2. SAARC was founded in Dhaka on 8 December 1985.
3. Its secretariat is based in Kathmandu, Nepal.
4. The organization promotes development of economic and regional integration.
5. It launched the South Asian Free Trade Area in 2006.
• SAARC maintains permanent diplomatic relations at the United Nations as an observer and has developed links with multilateral entities, including the European Union.
SC declines to stay J&K delimitation report
Paper 2 indian polity
Paper 3 internal security
Why You Should Know?
• However, it issued a second notification on March 3, 2021 restricting the scope of delimitation to J&K alone.
• The petition also alleged that the increase in the number of seats from 107 to 114 (including 24 seats in Pa kistan-occupied Kashmir) in the Union Territory of Jammu & Kashmir was ultra vires the Constitution and the Jammu & Kashmir Reor ganisation Act, 2019.
• The petition said any step to in crease the number of seats in J&K would require a Con stitutional Amendment be sides changes in the Delimi tation Act, 2002 and the Representation of People Act, 1950.
Jammu and Kashmir Delimitation Commission ?
• The Jammu and Kashmir Delimitation Commission has recommended all five parliamentary constituencies in Jammu and Kashmir to have an equal number of assembly constituencies for the first time.
• The Jammu and Kashmir Delimitation Commission has signed the final order for delimitation of Jammu and Kashmir.
• Recently, in its interim report, the Jammu and Kashmir Delimitation Commission has proposed significant changes to the electoral map of Jammu and Kashmir. The delimitation exercise had started in June 2021 in the state.
ISRO tests booster for Gaganyaan
Paper 3 Science and Technology
Why You Should Know?
• The Indian Space Research Organisation (ISRO) has suc cessfully carried out the stat ic test of the HS200 solid rocket booster, taking the space agency one more step closer to the keenly awaited Gaganyaan human space flight mission.
• The test was held at the Satish Dhawan Space Centre, Sriharikota. Designed and developed by the Vikram Sarabhai Space Centre (VSSC) in Thiruvananthapuram for over two years, the HS200 booster is the ‘human-rated’ ver sion of the S200 rocket boosters used on the geosynchronous satellite launch vehicle MK-III (GSLV MK-IID), also called the LVM3.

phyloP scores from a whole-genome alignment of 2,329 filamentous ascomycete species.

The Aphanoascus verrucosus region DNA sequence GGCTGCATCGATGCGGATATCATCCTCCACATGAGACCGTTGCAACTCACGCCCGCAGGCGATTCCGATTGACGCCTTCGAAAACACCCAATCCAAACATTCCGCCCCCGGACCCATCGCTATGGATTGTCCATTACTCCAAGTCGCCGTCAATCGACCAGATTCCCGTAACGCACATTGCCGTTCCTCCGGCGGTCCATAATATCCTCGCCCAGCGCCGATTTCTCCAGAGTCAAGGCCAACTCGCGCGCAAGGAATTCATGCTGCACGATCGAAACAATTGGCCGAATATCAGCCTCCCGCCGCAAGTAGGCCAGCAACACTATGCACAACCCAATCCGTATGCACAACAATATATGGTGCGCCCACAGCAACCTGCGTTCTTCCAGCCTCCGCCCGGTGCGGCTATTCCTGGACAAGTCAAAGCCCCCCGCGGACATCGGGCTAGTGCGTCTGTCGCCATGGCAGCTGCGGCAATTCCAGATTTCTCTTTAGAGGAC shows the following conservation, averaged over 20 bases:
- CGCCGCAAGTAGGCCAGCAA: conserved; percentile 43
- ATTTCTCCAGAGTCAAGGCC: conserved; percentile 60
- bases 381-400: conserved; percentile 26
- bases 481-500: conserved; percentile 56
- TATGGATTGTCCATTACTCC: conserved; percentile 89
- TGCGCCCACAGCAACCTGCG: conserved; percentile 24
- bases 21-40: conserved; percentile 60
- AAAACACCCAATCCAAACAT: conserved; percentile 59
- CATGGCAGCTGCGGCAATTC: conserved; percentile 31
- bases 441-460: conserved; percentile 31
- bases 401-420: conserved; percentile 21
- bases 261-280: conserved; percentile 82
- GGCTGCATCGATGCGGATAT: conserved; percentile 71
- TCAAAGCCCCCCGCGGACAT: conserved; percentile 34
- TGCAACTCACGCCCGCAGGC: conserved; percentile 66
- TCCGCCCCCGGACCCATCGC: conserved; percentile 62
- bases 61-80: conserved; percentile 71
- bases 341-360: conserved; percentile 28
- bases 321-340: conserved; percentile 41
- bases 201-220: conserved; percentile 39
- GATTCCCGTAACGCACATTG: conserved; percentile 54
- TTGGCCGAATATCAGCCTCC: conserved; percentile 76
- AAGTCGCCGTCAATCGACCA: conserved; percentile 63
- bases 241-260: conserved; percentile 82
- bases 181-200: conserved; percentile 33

• The GSLV Mk-III rocket. which will be used for the Gaganyaan mission, will have two HS200 boosters that will supply the thrust for lift-off.
• The HS200 is a 20-metre long booster with a diameter of 3.2 metres and is the world’s second largest oper ational booster using solid propellants.
• During Friday’s test, about 700 parameters were monitored and the performance of all the systems were normal.
• Loaded with 203 tonnes of solid propellant, the HS200 booster was tested for a total duration of 135 seconds.
• Since Gaganyaan is a manned mission, the GSLV MK-III will have improve ments to increase reliability and safety to meet the re quirements of human rating.
• The control system used in the HS200 booster em ploys one of the world’s most powerful electro-me chanical actuators with mul tiple redundancy and safety features, according to the VSSC.
• Of the three propulsion stages of the GSLV MK-III, the second stage uses liquid pro pellant while the third is a cryogenic stage.
Exports rose 30.7% in April, imports grew 31%
Paper 3 economy
Why You Should Know?
• India’s merchandise exports in April grew 30.7% year-on year to $40.19 billion, $2 billion higher than the estimates released earlier this month, Commerce Ministry data.
• Goods imports during the month were also $2 billion more than the earlier estimates of $60.3 billion, reflecting a 31% growth.
• The trade deficit in April was marginally higher than the previous estimate of $20.1 billion and wider than March’s $18.5 billion.
Export growth to slow
• Rating agency ICRA expects the merchandise trade deficit to expand to an all-time high of $250-255 billion in 2022-23, as exports growth will slow down to about 9% during the year in tandem with global trade flows.